A Bit More Detail

Assorted Personal Notations, Essays, and Other Jottings

Posts Tagged ‘bears

[NEWS] Five science links: global warming, chimpanzees, bears, water in the UK, US high-speed rail

  • Vice interviews David Wallace Wells about his frightening new book, The Uninhabitable Earth.
  • Chimpanzee cultures are being threatened by the effects of global warming, Motherboard reports.
  • At least some bears are apparently capable of mimicking the faces of others, perhaps indicating a high level of intelligence. Motherboard reports.
  • In a mere 25 years, the United Kingdom may face serious water shortages thanks to climate change. (The hypothetical secession of Scotland, meanwhile, would make things even worse for England.) Motherboard reports.
  • This article at Engineering explains the economic and legal factors explaining why the United States, unlike the EU or China, lacks much high-speed passenger rail.

[ISL] Five #islands links: Newfoundland, Ireland, Novaya Zemlya, Pacific Islands, Diego Garcia

  • CBC reports on a Toronto couple who found a better life in a small town in Newfoundland, Twillingate.
  • The Irish Times reports on the difficulties, perceived and otherwise, surrounding the first application of Ireland to join the EEC in 1963.
  • The Guardian reports on how the Russian Arctic islands of Novaya Zemlya have been facing an influx of hungry polar bears.
  • This account at the NYR Daily of Oceania, an exhibit of art from the Pacific islands at the Royal Academy, makes me wish I could have seen it.
  • The Inter Press Service reports on the victory of Mauritius over the United Kingdom at the International Court of Justice, ordering Britain to retreat from Diego Garcia and to allow the Chagossians to return to their archipelagic home.

[BLOG] Some Wednesday links

  • D-Brief considers the possibility that human food when eaten by bears, by shortening their hibernation periods, might contribute to their premature aging.
  • The Everyday Sociology Blog considers the political power of sports and of music.
  • Far Outliers notes the rising bourgeoisie of Calcutta in the 1990s.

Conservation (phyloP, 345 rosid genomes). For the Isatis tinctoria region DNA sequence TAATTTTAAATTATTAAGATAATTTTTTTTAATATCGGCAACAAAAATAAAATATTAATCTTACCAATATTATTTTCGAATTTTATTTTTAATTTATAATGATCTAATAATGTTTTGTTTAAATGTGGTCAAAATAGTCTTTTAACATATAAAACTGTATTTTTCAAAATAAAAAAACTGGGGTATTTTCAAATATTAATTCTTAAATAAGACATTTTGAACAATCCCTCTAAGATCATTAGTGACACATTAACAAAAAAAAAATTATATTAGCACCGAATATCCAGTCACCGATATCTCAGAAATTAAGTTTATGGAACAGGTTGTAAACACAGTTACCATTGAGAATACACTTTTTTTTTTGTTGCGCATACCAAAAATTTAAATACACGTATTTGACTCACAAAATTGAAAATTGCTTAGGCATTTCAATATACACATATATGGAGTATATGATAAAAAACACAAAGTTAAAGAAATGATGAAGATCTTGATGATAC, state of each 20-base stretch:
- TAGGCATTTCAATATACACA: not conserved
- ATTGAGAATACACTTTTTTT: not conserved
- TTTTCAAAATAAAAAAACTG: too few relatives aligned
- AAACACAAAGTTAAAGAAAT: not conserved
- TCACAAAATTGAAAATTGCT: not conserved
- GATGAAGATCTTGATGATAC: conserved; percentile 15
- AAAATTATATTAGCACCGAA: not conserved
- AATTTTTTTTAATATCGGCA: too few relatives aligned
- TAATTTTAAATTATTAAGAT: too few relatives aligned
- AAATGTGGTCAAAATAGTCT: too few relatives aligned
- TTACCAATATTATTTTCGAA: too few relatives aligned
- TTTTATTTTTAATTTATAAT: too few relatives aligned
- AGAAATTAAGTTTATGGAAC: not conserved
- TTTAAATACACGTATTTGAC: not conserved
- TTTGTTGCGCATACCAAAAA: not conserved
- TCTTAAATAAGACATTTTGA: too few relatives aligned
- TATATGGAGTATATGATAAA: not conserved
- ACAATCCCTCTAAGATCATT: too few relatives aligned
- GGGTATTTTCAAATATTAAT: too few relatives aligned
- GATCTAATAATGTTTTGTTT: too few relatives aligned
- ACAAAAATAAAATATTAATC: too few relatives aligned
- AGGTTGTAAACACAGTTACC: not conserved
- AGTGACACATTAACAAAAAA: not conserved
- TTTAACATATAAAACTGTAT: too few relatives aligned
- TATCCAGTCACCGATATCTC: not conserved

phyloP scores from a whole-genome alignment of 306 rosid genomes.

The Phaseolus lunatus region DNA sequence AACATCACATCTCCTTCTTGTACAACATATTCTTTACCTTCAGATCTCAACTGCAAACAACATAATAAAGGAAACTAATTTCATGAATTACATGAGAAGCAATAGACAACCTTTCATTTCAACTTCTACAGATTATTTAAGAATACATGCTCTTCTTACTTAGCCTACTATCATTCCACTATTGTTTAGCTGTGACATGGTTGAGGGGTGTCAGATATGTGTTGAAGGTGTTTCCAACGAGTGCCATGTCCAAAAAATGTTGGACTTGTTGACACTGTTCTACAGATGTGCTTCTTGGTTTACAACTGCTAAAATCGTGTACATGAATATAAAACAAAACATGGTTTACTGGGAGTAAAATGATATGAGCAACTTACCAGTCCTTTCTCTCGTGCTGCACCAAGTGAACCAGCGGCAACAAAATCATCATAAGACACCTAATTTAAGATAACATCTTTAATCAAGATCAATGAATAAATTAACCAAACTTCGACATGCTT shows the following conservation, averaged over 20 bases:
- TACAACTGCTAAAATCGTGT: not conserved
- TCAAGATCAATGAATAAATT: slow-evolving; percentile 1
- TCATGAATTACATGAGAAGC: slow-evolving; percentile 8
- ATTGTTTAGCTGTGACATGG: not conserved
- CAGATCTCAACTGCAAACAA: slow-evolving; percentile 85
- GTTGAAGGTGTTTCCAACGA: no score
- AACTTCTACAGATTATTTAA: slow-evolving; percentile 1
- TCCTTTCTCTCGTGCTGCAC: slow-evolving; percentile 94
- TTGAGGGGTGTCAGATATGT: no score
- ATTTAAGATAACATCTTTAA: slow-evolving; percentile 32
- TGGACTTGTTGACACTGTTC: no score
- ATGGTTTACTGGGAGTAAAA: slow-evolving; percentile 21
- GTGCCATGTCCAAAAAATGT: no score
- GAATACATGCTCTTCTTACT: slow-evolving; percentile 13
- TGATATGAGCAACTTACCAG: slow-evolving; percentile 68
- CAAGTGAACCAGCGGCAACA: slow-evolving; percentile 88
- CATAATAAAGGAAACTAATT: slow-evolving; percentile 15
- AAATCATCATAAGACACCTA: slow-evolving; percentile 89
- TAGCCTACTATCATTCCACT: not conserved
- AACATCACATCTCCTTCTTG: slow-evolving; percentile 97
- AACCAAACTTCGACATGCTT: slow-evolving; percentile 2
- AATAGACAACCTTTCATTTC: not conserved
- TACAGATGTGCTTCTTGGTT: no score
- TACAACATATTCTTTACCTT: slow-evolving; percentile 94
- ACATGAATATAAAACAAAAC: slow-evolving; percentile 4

• Steve Roby at The Fifteenth makes the case for Discovery as worthy of being considered Star Trek, not least because it is doing something new.
  • L.M. Sacasas at The Frailest Thing notes how our tendency to track our lives through data can become dystopian.
  • JSTOR Daily notes that Illinois is starting to become home to resident populations of bald eagles.
  • Language Log takes a look at Ubykh.
  • Lawyers, Guns and Money notes a Trumpist Canadian border guard.
  • The New APPS Blog notes how helicopter parenting is linked to rising levels of inequality.
  • The NYR Daily considers Jasper Johns.
  • At Out of Ambit, Diane Duane considers the rhythms and cycles of life generally and of being a writer specifically.
  • Otto Pohl looks at how people from the different German communities of southeast Europe were, at the end of the Second World War, taken to the Soviet Union as forced labourers.
  • Steve Maynard writes at Spacing, in the aftermath of the death of Jackie Shane, about the erasure and recovery of non-white queer history in Toronto.
  • Starts With A Bang’s Ethan Siegel explains what would happen if someone fell into a blackhole.
  • Window on Eurasia notes that the number of immigrants to Russia are falling, with Ukrainians diminishing particularly in number while Central Asian numbers remain more resistant to the trend.
  • Arnold Zwicky notes the telling omission of sexual orientation as a protected category re: hate crimes.

[PHOTO] Bear abandoned, in front of Flowers by Shyu, Dupont and Dufferin

Bear abandoned, in front of Flowers by Shyu, Dupont and Dufferin

Written by Randy McDonald

August 28, 2014 at 2:01 pm

[LINK] “Grizzly bears can use tools, study shows”

CBC shares an article by the Associated Press’ Shannon Quinn about the latest animal species that, on closer examination, turns out to have high intelligence: bears. It does make sense, in that bears like humans are fairly flexible omnivores. Surely both species would need a similar kind of intelligence.

It may no longer be good enough to hang your food in a tree to keep it away from bears when you go camping, according to a first-of-its-kind study at the Washington State University Bear Research Education and Conservation Center.